The extract from the cannabis plant is the hot new treatment for all kinds of ailments, but don't buy into it just yet.
Cannabidiol (CBD), extracted from the cannabis or hemp plant, has been promoted as the latest miracle cure for everything from aches and pains to anxiety and sleep disorders. There is a good chance you've heard a friend share his or her story about the wonders of CBD.
But is it miraculous — or just a mirage?
“CBD is being used over the counter in a range of ways that is not supported by the science,” says Dr. Jordan Tishler, instructor of medicine at Harvard Medical School and president of the Association of Cannabis Specialists. “There is still much we don't know. But aggressive marketing, hype, and word of mouth have made CBD like a drug version of the emperor's new clothes. Everyone says it works, but lab studies suggest that it's really not what people think.”
What is CBD?
CBD comes from two varieties of cannabis: hemp and marijuana. The cannabis plant makes between 100 and 140 different chemicals called cannabinoids.
The most abundant chemical, and best known, is tetrahydrocannabinol (THC), which causes a psychoactive intoxication, or “high.” Decades of research have found THC can help treat various ailments, such as chronic pain, anxiety, depression, nausea and vomiting, and insomnia. Modern marijuana flowers may contain about 10% to 35% THC, while hemp contains only about 0.3%.
The second most abundant chemical in cannabis is CBD, which doesn't cause a high like THC. Your body naturally produces cannabinoids that are involved with many bodily functions, such as appetite, pain sensation, mood, and sleep. The thinking behind CBD is that it may interact with these existing cannabinoids and increase their effect. “However, this has not been proved,” says Dr. Tishler.
Science facts and fiction
The CBD boom began in 2008 when Congress passed a law that legalized hemp in all 50 states and removed CBD from the controlled substances list.
The bill's main goal was to open the hemp market for making products like paper, textiles, and concrete. “CBD simply just got added to this list of products you could make from hemp and sell,” says Dr. Tishler.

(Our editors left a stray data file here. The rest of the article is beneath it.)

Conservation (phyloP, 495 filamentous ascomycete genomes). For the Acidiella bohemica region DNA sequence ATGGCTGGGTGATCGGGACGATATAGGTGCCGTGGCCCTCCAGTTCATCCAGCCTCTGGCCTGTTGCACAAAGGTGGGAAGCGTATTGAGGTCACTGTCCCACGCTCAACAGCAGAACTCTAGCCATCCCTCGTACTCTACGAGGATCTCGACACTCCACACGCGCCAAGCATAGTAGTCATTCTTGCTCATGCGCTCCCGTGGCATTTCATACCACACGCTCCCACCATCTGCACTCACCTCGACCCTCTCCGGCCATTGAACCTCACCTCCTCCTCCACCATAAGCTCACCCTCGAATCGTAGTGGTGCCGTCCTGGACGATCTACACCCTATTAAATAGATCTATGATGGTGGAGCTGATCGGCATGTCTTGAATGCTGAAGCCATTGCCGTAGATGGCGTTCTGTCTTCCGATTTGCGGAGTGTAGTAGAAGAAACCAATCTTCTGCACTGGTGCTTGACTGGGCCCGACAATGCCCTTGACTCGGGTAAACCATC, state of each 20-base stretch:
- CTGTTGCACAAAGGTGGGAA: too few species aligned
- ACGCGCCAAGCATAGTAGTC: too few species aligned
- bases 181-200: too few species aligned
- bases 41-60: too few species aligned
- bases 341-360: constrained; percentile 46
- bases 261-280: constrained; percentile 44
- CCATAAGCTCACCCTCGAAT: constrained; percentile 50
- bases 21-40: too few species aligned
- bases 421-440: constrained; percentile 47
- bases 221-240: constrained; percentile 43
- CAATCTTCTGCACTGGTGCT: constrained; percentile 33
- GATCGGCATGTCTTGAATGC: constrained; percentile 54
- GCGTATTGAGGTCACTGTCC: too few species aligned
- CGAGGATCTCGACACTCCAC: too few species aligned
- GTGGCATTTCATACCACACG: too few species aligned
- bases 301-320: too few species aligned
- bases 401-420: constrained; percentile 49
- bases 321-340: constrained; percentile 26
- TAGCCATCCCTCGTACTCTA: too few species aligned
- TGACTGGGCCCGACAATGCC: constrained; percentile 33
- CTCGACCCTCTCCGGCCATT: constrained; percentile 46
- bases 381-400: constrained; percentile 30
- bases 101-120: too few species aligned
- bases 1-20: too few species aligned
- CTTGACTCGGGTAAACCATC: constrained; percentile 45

CBD can be taken in many ways — from smoking and vaping to placing oil or tincture under the tongue. It is also available in pills or edible products like gummies, as well as in topical creams and patches. CBD products are sold over the counter and online.
But does CBD work? Even though CBD gets rave reviews from many users, the current science does not back up most claims, according to Dr. Tishler. “The main problem is that not enough medical studies have been done to offer any kind of clear guidance,” he says.
Without strong evidence, why do so many people swear by CBD? “A lot of the health claims can probably be attributed to a placebo effect,” says Dr. Tishler. “People often turn to CBD as a last resort to help with their pain or anxiety. They hear it works wonders, so they believe it will help them, too.”
A dose of evidence
The few studies available on CBD have focused on how it helps with anxiety and sleep. One study found that a single dose of 600 milligrams (mg) of CBD decreased anxiety in people about to give a public speech. In addition, people who took 25 mg daily of CBD for a month reduced their anxiety and had better quality of sleep, and the effect lasted for several months, according to a study published online Jan. 7, 2019, by The Permanente Journal. “But these were not controlled trials, so they must be viewed skeptically,” says Harvard instructor Dr. Jordan Tishler, president of the Association of Cannabis Specialists.
Besides the sparse science, the other issue with CBD products is lack of oversight, since the FDA has not yet developed CBD regulations. “Right now, there is no way to know for certain whether a product contains any CBD at all, or is safe from contamination,” says Dr. Tishler. “Worse, we've found that some companies have even added other medications to CBD products, like opioids and benzodiazepines.”
Also, CBD supplements cannot be marketed with specific medical or therapeutic claims. But some manufacturers get around this by using vague terms — such as “calm” or “relax” or “joint health” — on the label. “Until the FDA finalizes how it will regulate CBD, it's not cracking down on many false claims or overseeing how products are made,” says Dr. Tishler. “This means companies can put out all kinds of CBD products with zero accountability.”
Although the World Health Organization says that CBD is safe and well tolerated, it's not clear how much to take or how often a person should use it for any particular problem. This is another concern, as high doses of CBD may interact with other medications, such as blood thinners, antidepressants, and immune suppressors.
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